The curriculum published by A.C.E. provides character and wisdom training and a knowledge of God and His Word. Your students will be introduced to the Gospel and may have questions related to salvation. Are you prepared to answer these questions? There are many methods for presenting the Gospel. Below you will find the basic format for presenting the Gospel through the memorization method. Your church or pastor may use another method. The important thing is that you have a method whereby, in a few minutes, you can clearly, confidently, and thoroughly present God’s plan of salvation to your students. Learn to follow the method, and practice using it until it becomes natural and easy for you.
The Memorization Method
The memorization method includes memorizing verses and the aspect of the Gospel that is presented in each of the verses. This will help you explain the significance of each verse as you present the plan of salvation to your student. Although there are many Bible verses that could be used, the eight suggested verses in the memory verse graphic cover aspects of the Gospel.
In your Bible, you may want to write the next reference after each verse. Even though you have them memorized, be sure to turn to each verse in your Bible and point to it as you go through the plan of salvation. By doing this, your student can read along with you and see that the truth you are sharing is directly from God’s Word. Also, this keeps the student’s focus on God’s Word and minimizes distractions.
Sample Gospel Presentation
Observe the sample conversation between Mr. Friendson and his student. His student has just read the text in Social Studies 1049 about Heaven and is wondering if he will go to Heaven to be with God after he dies. Mr. Friendson opens his Bible and points to Romans 3:10.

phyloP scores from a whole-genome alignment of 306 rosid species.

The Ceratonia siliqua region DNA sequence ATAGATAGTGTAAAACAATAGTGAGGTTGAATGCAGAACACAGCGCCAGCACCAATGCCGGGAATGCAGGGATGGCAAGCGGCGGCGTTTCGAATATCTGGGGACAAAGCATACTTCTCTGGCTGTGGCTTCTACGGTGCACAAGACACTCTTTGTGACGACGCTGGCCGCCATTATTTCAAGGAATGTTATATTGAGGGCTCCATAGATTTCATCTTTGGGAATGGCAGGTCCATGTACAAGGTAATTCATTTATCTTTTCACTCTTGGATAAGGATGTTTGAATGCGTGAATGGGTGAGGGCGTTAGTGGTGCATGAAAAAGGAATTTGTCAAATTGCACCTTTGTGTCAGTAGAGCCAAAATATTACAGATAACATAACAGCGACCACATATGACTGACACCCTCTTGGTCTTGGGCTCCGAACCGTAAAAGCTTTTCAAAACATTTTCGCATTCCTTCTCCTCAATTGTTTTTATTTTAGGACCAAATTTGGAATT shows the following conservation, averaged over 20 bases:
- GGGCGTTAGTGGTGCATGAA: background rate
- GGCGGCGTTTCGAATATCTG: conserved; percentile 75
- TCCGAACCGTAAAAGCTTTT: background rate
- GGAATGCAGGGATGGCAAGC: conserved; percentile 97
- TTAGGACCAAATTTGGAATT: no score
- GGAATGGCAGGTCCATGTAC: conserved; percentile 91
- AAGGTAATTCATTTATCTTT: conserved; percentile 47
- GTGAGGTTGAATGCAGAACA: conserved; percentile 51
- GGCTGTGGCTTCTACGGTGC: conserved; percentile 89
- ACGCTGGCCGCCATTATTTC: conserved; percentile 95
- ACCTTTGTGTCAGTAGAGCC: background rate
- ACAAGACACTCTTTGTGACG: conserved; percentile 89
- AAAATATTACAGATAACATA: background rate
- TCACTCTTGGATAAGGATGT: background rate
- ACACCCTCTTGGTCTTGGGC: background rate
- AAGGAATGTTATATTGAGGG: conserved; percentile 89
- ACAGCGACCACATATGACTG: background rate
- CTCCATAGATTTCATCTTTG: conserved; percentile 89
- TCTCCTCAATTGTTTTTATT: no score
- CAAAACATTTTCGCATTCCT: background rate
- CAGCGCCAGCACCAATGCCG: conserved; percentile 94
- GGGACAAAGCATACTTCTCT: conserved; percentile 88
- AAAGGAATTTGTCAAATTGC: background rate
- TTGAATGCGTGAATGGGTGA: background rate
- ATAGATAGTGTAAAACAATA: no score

Mr. Friendson turns a page in his Bible and points to Romans 3:23. (From this point on, assume that Mr. Friendson turns to each passage in his Bible and has his student follow along as he reads.)
If the student is hesitant to acknowledge he has sinned, you may want to turn to I John 1:8 and 10 to show him that either he is not being truthful or he is calling God a liar.
“If we say that we have no sin, we deceive ourselves, and the truth is not in us.”
“If we say that we have not sinned, we make him [God] a liar, and his word is not in us.”
At this point, you may want to review the death, burial, and resurrection of Jesus Christ and the free gift of salvation to ensure the student fully understands all aspects of the Gospel. Then if the student understands and sincerely wants to be saved, encourage the student to pray in his own words a prayer similar to this.
Assurance of Salvation
After the student has received Jesus Christ as his personal Saviour, it is essential to guide him into assurance of salvation. Use Romans 10:13 and John 3:36 to show the student that God promises “whosoever shall call upon the name of the Lord shall be saved” and “he that believeth on the Son hath everlasting life.” Encourage your student to base his salvation on the promises found in God’s Word rather than on his own feelings. Feelings can change from day to day and can lead to doubt, but God’s promises do not change!
The decision to call upon the Lord Jesus Christ for salvation is the most important decision a student can make. PACEs often plant seeds of the Gospel in the hearts of students. Who will water those seeds and see their fruit? The time to prepare is now! You may be the tool that God chooses to lead many of your students to Christ.